Saturday, July 28, 2018

10 Good Things

In the quest for recognition as a writer it can sometimes seem that life is full of disappointment and rejection. (Don't worry, life IS full of disappointment of rejection...just not all the time!) So  I was thinking of some of the tangibly good things that have happened to me as a writer. Here are a few from over the years.

1. First Publication

I didn't really know how to get into magazines in the mid-1990s. So when I had a poem published in the delightfully named little magazine "The Affectionate Punch", in - I think - 1996, I was dead pleased. "Curly Wurly" the poem that was published there was aimed at being a publishable one - a nostalgic childhood poem, that I'm still proud of.

2. Being Shortlisted for the Lichfield Prize (Twice!)

Novelists have it hard - in that its all or nothing. So I'm still not a published novelist, but early on in my writing career I came close (twice) with shortlistings for the Lichfield Prize, a prize for "unpublished novels".  In 1995 "Lineage" made the shortlist, but I wasn't able to attend the ceremony as I was in America (typical of my life - the first holiday in years and it clashed!) but I had another shortlisting in 1999 with "In Search of Sally Johnson" and thoroughly enjoyed the prize ceremony in a marquee outside of Lichfield cathedral. I remember thinking: this might be the only time I'm ever up for one of these, so enjoy it. To date, it is, and I did.

3. Selection for the M.A. in Novel Writing at University of Manchester

Back in 1996 when I applied there were less than half a dozen creative writing courses in the country. I'd applied the year before to UEA and got told to try again in 1996 which I did and got an interview, but not the place. A few weeks later I had an interview with Richard Francis at Manchester. I'd already handed my notice in at work even though I hadn't a definite place. I must have looked worried at some point, because he said, "don't worry, you're on the course." Thank you Richard.

4. "The Four Hills of Manchester"

City Life magazine - through literary editor Ra Page - was looking to produce some pamphlets of stories by Manchester writers inserted into the magazine and had agreed to have a call out for new, unknown writers. I had this idea in my head for a slightly surreal story about Manchester, set around the bookshops on Shude Hill. I was on my M.A. at the time, and intensely prolific. I wrote "The Four Hills of Manchester" in a couple of days, and to my surprise it got chosen and shortlisted.

6. Blogging at "Worlds"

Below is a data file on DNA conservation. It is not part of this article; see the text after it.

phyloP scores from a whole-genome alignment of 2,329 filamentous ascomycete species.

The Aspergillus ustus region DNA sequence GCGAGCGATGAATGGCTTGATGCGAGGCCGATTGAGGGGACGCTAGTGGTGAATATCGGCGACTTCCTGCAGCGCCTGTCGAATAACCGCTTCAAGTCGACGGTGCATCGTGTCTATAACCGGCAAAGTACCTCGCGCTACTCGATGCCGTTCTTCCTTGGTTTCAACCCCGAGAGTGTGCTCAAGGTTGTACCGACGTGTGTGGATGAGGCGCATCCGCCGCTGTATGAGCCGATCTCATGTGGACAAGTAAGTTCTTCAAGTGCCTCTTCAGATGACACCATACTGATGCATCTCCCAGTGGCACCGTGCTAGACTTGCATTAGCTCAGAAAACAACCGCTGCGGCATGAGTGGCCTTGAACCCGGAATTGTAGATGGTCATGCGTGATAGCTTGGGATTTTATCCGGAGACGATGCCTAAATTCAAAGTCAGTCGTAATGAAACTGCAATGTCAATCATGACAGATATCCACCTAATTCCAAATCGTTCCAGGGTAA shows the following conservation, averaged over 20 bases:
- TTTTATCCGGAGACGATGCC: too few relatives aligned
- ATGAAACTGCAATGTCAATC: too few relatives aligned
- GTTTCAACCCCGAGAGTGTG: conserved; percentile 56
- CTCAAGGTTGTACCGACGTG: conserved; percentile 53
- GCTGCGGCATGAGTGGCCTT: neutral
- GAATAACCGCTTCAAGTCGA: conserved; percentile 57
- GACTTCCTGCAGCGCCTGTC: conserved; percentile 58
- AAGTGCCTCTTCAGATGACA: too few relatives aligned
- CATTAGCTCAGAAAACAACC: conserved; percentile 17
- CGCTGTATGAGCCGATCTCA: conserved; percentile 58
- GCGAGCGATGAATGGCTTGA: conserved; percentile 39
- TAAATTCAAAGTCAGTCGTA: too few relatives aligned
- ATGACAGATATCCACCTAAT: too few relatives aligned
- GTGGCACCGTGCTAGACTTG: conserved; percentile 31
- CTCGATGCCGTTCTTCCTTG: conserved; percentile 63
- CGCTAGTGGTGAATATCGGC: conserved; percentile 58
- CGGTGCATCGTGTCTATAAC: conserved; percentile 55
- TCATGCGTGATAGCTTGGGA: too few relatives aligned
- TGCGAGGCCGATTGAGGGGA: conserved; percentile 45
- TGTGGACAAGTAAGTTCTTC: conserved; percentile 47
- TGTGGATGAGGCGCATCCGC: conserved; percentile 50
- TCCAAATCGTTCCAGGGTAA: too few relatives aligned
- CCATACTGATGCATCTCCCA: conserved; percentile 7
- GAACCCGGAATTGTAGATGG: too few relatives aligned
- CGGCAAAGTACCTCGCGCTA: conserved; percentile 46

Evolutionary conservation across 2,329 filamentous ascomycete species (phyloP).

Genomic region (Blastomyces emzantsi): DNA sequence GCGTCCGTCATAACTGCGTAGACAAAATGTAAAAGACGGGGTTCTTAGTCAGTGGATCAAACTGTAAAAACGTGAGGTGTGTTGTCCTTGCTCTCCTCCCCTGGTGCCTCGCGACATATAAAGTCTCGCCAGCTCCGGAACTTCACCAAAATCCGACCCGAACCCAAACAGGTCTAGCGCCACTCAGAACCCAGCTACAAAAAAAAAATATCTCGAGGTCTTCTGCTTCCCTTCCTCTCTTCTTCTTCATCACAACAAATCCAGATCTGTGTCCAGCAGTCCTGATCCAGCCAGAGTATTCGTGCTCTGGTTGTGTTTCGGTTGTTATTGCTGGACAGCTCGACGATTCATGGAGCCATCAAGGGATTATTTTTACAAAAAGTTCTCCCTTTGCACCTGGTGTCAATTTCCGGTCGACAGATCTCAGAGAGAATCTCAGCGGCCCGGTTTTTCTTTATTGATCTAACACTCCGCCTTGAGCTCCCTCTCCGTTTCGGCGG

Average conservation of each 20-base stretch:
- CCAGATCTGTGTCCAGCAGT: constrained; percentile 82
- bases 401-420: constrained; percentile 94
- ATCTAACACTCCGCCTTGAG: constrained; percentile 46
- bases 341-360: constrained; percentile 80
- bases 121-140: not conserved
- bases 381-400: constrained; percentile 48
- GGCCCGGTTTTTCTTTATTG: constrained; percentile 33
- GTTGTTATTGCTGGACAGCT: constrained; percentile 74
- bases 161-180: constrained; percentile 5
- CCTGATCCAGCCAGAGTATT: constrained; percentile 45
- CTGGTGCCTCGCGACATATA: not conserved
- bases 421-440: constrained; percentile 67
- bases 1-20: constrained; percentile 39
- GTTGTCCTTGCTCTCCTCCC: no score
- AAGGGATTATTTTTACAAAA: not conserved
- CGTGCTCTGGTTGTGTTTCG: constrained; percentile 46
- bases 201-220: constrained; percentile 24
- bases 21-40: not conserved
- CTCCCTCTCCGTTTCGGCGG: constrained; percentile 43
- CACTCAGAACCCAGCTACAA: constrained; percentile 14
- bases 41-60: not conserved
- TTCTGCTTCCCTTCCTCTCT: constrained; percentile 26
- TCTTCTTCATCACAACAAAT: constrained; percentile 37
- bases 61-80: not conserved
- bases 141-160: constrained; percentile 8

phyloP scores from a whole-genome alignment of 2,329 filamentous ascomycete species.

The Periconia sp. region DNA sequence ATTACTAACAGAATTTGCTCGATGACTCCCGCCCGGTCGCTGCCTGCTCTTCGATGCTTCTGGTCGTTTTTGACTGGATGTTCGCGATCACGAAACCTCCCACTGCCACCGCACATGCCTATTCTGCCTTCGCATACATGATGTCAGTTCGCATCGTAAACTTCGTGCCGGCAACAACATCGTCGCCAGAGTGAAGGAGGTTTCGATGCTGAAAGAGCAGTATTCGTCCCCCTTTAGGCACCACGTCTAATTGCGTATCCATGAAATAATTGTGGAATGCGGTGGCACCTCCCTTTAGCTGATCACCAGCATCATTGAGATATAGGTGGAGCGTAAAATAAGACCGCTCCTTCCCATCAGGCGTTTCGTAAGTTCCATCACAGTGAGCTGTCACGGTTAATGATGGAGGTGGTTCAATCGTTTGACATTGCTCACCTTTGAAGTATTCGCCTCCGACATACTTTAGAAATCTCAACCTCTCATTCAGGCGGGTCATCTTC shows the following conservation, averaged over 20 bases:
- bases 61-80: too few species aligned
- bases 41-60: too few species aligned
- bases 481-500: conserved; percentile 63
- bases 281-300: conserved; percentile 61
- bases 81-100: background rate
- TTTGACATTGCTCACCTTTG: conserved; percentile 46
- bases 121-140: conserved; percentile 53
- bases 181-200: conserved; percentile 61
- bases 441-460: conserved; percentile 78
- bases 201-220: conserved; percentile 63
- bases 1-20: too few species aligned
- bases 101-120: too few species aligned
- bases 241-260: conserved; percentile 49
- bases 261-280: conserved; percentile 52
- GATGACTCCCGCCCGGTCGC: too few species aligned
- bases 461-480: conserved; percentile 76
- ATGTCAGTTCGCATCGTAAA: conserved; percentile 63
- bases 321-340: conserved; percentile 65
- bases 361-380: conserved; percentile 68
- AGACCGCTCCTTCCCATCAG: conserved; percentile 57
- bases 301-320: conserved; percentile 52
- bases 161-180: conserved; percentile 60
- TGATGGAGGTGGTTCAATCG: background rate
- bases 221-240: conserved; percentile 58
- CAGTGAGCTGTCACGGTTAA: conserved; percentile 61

For three years I was invited by Chris Gribble, director of Writers' Centre Norwich, to be blogger-in-residence during the "Worlds" festival - a symposia and literary festival taking place at UEA and Norwich every year. I met a great range of writers there - including big names such as J.M. Coetzee - but it was particularly meeting writers on the rise, such as Jen Ashworth, Jon McGregor, John McAuliffe and the Australian novelist Chloe Hooper that made it a real pleasure.

7. "Playing Solitaire for Money"

I had entered Salt Publishing's poetry prize a couple of times but not got anywhere. No surprise, these things are very competitive. I'd made some comment about giving up on poetry which prompted their editor Chris Hamilton-Emery to contact me. He was starting a new pamphlet series to try and capture writers who weren't quite ready for a full collection or were developing side projects. He asked me to be part of the series and "Playing Solitaire for Money" duly appeared in 2010 - a small, but nicely formed collection of which I'm still very proud. So, thanks Chris. (And thanks also Alec, who published 4 of my long experimental poems with his Knives, Forks and Spoons press the same year.)

8. Reading at Whitworth Art Gallery

I'm still not sure how this one happened. But I was approached to read some poetry at Whitworth Art Gallery during their show "Dark Matters" - which aligned with my subject matter of the digital and the spectral. I even managed to get a nice piece in the Manchester Evening News about it. I learnt that if you're going to read in a dark space its best to have a light with you.

9. Unthology 4

My story "The Cat" was one I had high hopes for - and it got picked up pretty quickly for "Unthology 4". I include it here as I realise it was the first time one of my stories had been featured in a book.

10. Best British Stories 2018

Back to Salt again, and I got an email from short story editor and fellow Didsbury resident Nicholas Royle last year that he'd like to include my story "Life Grabs" which had just appeared online, in the next edition of the annual Best British Stories anthology.

So ten highlights over a period of 23 years, and all things that make this weird "job" of writing imaginatively worthwhile. And thankfully, they weren't the only ten, just an important selection.

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